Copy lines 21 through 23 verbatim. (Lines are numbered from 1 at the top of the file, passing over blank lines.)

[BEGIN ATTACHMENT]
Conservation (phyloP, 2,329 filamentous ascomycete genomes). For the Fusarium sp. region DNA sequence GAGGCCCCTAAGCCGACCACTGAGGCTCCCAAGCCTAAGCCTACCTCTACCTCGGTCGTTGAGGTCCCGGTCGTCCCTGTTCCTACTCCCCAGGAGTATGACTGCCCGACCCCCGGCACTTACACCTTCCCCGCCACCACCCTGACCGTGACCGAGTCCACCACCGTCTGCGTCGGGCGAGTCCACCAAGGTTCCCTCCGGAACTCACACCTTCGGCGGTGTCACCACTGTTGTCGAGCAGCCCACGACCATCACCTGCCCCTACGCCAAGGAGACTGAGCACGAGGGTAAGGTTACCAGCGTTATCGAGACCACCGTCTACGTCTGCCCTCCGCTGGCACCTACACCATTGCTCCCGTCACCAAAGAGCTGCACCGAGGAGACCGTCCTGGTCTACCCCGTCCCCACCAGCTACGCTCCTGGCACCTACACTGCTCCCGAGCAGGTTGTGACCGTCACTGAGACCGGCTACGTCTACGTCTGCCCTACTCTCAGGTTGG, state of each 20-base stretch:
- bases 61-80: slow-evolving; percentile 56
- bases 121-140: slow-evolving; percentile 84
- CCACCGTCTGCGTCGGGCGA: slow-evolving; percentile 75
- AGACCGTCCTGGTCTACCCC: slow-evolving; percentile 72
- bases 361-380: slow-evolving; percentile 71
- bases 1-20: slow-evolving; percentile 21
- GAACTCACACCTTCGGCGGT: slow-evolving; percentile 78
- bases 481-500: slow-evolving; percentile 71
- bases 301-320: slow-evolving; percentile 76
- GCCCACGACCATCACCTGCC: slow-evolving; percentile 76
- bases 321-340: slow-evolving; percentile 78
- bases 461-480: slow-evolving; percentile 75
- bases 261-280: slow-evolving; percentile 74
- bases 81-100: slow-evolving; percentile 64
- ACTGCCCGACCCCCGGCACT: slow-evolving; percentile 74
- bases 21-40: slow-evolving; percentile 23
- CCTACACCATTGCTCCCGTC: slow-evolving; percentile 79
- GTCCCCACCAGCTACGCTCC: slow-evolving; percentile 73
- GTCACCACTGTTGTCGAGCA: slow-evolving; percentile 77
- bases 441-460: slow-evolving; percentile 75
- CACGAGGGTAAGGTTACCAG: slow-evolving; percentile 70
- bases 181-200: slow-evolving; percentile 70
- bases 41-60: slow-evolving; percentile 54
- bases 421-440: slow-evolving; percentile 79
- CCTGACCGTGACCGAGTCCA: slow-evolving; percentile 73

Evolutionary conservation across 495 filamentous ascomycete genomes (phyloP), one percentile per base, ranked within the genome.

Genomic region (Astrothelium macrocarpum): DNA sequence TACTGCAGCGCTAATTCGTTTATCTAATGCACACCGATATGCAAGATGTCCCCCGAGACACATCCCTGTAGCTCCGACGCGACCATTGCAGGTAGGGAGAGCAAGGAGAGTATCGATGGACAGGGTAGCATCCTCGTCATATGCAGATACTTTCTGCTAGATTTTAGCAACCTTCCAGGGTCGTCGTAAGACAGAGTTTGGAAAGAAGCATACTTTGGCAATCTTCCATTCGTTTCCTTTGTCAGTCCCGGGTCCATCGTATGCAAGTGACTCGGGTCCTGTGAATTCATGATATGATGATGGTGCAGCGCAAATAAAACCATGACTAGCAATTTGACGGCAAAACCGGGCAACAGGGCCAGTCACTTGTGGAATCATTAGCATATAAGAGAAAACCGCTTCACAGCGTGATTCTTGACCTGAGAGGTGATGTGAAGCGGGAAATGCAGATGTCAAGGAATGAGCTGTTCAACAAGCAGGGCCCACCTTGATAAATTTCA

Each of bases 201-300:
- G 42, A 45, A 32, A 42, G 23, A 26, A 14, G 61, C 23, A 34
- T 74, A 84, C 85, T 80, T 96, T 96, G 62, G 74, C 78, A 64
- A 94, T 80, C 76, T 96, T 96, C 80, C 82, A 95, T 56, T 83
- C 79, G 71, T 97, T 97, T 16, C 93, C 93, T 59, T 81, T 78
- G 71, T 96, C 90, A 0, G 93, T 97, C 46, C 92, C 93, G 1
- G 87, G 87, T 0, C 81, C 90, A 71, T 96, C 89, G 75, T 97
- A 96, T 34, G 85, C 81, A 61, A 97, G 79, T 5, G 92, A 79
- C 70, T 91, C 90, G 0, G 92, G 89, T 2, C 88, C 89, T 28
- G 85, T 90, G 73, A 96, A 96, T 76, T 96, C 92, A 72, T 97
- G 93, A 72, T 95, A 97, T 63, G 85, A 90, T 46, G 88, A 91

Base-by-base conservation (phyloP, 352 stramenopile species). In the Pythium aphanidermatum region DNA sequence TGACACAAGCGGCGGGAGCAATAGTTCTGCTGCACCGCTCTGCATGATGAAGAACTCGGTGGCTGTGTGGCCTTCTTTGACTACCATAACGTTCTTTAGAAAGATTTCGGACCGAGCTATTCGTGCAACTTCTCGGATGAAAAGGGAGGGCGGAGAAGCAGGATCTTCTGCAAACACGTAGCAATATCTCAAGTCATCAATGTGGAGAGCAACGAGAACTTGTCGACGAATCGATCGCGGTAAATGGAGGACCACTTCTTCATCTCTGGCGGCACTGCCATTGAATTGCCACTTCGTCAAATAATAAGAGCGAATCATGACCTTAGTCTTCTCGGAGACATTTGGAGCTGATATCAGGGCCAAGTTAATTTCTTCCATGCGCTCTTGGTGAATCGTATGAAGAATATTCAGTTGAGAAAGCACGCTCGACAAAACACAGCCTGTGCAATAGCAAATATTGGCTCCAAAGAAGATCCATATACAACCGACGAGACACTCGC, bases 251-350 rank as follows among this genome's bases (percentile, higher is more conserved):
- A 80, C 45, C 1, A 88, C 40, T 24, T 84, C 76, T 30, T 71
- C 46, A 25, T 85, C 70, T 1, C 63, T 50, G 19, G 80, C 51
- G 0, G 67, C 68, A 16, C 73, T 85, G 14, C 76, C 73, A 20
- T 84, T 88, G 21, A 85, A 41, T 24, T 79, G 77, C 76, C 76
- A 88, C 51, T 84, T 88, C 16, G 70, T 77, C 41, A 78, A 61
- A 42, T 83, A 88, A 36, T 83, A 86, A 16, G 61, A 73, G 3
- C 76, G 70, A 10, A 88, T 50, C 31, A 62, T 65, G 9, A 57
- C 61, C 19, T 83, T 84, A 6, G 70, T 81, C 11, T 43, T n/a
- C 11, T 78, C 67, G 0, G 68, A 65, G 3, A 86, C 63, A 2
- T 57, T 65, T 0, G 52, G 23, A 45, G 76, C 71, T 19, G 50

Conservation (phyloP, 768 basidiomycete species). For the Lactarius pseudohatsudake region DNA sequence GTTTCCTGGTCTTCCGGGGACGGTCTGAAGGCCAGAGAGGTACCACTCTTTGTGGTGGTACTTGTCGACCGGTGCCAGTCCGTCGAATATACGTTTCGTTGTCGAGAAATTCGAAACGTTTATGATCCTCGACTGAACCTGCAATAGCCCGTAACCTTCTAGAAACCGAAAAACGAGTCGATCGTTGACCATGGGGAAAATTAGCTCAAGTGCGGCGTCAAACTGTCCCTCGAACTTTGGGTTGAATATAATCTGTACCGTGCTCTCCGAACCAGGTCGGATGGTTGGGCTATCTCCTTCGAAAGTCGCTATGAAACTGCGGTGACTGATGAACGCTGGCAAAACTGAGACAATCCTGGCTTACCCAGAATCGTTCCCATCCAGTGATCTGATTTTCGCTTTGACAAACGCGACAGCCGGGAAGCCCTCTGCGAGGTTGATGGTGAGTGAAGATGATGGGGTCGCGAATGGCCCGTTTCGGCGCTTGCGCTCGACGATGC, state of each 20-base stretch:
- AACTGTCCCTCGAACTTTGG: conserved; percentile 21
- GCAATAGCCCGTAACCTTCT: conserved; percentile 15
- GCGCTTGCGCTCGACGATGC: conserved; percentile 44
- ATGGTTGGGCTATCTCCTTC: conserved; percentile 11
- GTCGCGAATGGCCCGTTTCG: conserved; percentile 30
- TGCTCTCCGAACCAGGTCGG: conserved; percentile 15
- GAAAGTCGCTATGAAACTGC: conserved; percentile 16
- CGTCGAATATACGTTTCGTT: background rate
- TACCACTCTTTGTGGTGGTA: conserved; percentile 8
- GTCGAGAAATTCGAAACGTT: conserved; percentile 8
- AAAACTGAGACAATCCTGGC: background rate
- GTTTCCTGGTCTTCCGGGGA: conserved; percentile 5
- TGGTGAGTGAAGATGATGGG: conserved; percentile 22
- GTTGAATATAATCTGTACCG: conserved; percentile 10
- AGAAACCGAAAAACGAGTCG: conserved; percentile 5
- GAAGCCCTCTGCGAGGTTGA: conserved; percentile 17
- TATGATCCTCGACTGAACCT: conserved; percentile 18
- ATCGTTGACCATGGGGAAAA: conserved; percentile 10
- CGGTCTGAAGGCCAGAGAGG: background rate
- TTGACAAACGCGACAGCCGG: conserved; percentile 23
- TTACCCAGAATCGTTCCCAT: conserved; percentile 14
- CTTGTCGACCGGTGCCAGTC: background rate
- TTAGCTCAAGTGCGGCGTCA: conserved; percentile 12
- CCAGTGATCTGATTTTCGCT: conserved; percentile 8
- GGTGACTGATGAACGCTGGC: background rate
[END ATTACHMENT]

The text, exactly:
- bases 441-460: slow-evolving; percentile 75
- CACGAGGGTAAGGTTACCAG: slow-evolving; percentile 70
- bases 181-200: slow-evolving; percentile 70